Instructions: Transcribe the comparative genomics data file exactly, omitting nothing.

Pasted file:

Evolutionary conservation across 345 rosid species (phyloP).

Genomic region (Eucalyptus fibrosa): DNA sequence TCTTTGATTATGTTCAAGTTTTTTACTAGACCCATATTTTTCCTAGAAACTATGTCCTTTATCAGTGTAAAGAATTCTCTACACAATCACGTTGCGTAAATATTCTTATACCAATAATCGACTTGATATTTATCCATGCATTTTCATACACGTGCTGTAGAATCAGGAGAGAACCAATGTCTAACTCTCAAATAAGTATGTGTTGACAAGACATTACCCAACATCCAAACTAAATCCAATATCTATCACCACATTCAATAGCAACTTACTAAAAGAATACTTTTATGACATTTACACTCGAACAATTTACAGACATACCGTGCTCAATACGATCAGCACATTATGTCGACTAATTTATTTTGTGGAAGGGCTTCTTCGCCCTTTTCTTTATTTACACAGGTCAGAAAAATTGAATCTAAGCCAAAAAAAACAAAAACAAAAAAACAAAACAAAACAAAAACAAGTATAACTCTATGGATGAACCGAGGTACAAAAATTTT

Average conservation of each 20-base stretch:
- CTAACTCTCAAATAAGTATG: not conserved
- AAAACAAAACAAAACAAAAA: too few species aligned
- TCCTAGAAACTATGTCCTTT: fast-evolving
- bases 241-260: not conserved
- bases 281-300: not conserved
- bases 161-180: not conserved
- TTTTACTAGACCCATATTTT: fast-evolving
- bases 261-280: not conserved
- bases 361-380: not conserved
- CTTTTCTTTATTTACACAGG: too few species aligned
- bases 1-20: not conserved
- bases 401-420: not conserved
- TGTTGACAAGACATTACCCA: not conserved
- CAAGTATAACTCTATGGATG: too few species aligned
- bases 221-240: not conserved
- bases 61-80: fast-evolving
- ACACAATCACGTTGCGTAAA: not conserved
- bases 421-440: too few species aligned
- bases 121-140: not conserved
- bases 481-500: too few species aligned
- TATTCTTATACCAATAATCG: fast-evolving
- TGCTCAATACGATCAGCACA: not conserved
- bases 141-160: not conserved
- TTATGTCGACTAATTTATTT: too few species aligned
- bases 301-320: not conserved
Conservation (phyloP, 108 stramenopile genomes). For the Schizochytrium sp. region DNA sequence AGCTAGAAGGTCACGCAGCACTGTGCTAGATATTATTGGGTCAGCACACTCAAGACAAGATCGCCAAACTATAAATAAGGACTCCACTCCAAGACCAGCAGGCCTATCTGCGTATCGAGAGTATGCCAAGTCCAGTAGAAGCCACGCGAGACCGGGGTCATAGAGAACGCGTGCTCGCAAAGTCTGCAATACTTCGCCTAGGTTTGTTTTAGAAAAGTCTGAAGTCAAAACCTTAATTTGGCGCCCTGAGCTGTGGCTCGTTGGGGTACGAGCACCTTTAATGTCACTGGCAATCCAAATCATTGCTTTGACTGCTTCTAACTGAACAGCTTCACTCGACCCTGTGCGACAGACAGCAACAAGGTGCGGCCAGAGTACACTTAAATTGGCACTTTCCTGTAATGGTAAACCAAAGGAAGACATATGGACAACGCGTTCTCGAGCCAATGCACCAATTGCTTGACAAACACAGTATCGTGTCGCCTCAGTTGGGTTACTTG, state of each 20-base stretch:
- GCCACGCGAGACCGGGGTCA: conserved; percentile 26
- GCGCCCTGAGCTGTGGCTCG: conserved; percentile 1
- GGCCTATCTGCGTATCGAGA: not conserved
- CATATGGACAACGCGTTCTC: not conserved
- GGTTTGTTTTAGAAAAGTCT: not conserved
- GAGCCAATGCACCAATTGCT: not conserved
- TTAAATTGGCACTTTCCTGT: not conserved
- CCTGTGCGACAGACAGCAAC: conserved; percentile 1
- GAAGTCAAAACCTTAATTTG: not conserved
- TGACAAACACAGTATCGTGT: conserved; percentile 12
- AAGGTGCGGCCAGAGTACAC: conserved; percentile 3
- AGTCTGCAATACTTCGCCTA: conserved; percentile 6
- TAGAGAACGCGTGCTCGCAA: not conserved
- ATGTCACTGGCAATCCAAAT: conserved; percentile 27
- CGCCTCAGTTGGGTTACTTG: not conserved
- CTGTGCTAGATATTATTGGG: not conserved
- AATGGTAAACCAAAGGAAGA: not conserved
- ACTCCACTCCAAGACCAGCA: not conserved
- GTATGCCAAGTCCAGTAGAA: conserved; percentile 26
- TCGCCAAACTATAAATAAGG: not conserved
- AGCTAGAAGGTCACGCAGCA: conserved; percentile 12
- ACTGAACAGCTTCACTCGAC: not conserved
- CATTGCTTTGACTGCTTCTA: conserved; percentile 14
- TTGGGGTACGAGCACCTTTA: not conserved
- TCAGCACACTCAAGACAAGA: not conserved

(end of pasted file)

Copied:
Evolutionary conservation across 345 rosid species (phyloP).

Genomic region (Eucalyptus fibrosa): DNA sequence TCTTTGATTATGTTCAAGTTTTTTACTAGACCCATATTTTTCCTAGAAACTATGTCCTTTATCAGTGTAAAGAATTCTCTACACAATCACGTTGCGTAAATATTCTTATACCAATAATCGACTTGATATTTATCCATGCATTTTCATACACGTGCTGTAGAATCAGGAGAGAACCAATGTCTAACTCTCAAATAAGTATGTGTTGACAAGACATTACCCAACATCCAAACTAAATCCAATATCTATCACCACATTCAATAGCAACTTACTAAAAGAATACTTTTATGACATTTACACTCGAACAATTTACAGACATACCGTGCTCAATACGATCAGCACATTATGTCGACTAATTTATTTTGTGGAAGGGCTTCTTCGCCCTTTTCTTTATTTACACAGGTCAGAAAAATTGAATCTAAGCCAAAAAAAACAAAAACAAAAAAACAAAACAAAACAAAAACAAGTATAACTCTATGGATGAACCGAGGTACAAAAATTTT

Average conservation of each 20-base stretch:
- CTAACTCTCAAATAAGTATG: not conserved
- AAAACAAAACAAAACAAAAA: too few species aligned
- TCCTAGAAACTATGTCCTTT: fast-evolving
- bases 241-260: not conserved
- bases 281-300: not conserved
- bases 161-180: not conserved
- TTTTACTAGACCCATATTTT: fast-evolving
- bases 261-280: not conserved
- bases 361-380: not conserved
- CTTTTCTTTATTTACACAGG: too few species aligned
- bases 1-20: not conserved
- bases 401-420: not conserved
- TGTTGACAAGACATTACCCA: not conserved
- CAAGTATAACTCTATGGATG: too few species aligned
- bases 221-240: not conserved
- bases 61-80: fast-evolving
- ACACAATCACGTTGCGTAAA: not conserved
- bases 421-440: too few species aligned
- bases 121-140: not conserved
- bases 481-500: too few species aligned
- TATTCTTATACCAATAATCG: fast-evolving
- TGCTCAATACGATCAGCACA: not conserved
- bases 141-160: not conserved
- TTATGTCGACTAATTTATTT: too few species aligned
- bases 301-320: not conserved
Conservation (phyloP, 108 stramenopile genomes). For the Schizochytrium sp. region DNA sequence AGCTAGAAGGTCACGCAGCACTGTGCTAGATATTATTGGGTCAGCACACTCAAGACAAGATCGCCAAACTATAAATAAGGACTCCACTCCAAGACCAGCAGGCCTATCTGCGTATCGAGAGTATGCCAAGTCCAGTAGAAGCCACGCGAGACCGGGGTCATAGAGAACGCGTGCTCGCAAAGTCTGCAATACTTCGCCTAGGTTTGTTTTAGAAAAGTCTGAAGTCAAAACCTTAATTTGGCGCCCTGAGCTGTGGCTCGTTGGGGTACGAGCACCTTTAATGTCACTGGCAATCCAAATCATTGCTTTGACTGCTTCTAACTGAACAGCTTCACTCGACCCTGTGCGACAGACAGCAACAAGGTGCGGCCAGAGTACACTTAAATTGGCACTTTCCTGTAATGGTAAACCAAAGGAAGACATATGGACAACGCGTTCTCGAGCCAATGCACCAATTGCTTGACAAACACAGTATCGTGTCGCCTCAGTTGGGTTACTTG, state of each 20-base stretch:
- GCCACGCGAGACCGGGGTCA: conserved; percentile 26
- GCGCCCTGAGCTGTGGCTCG: conserved; percentile 1
- GGCCTATCTGCGTATCGAGA: not conserved
- CATATGGACAACGCGTTCTC: not conserved
- GGTTTGTTTTAGAAAAGTCT: not conserved
- GAGCCAATGCACCAATTGCT: not conserved
- TTAAATTGGCACTTTCCTGT: not conserved
- CCTGTGCGACAGACAGCAAC: conserved; percentile 1
- GAAGTCAAAACCTTAATTTG: not conserved
- TGACAAACACAGTATCGTGT: conserved; percentile 12
- AAGGTGCGGCCAGAGTACAC: conserved; percentile 3
- AGTCTGCAATACTTCGCCTA: conserved; percentile 6
- TAGAGAACGCGTGCTCGCAA: not conserved
- ATGTCACTGGCAATCCAAAT: conserved; percentile 27
- CGCCTCAGTTGGGTTACTTG: not conserved
- CTGTGCTAGATATTATTGGG: not conserved
- AATGGTAAACCAAAGGAAGA: not conserved
- ACTCCACTCCAAGACCAGCA: not conserved
- GTATGCCAAGTCCAGTAGAA: conserved; percentile 26
- TCGCCAAACTATAAATAAGG: not conserved
- AGCTAGAAGGTCACGCAGCA: conserved; percentile 12
- ACTGAACAGCTTCACTCGAC: not conserved
- CATTGCTTTGACTGCTTCTA: conserved; percentile 14
- TTGGGGTACGAGCACCTTTA: not conserved
- TCAGCACACTCAAGACAAGA: not conserved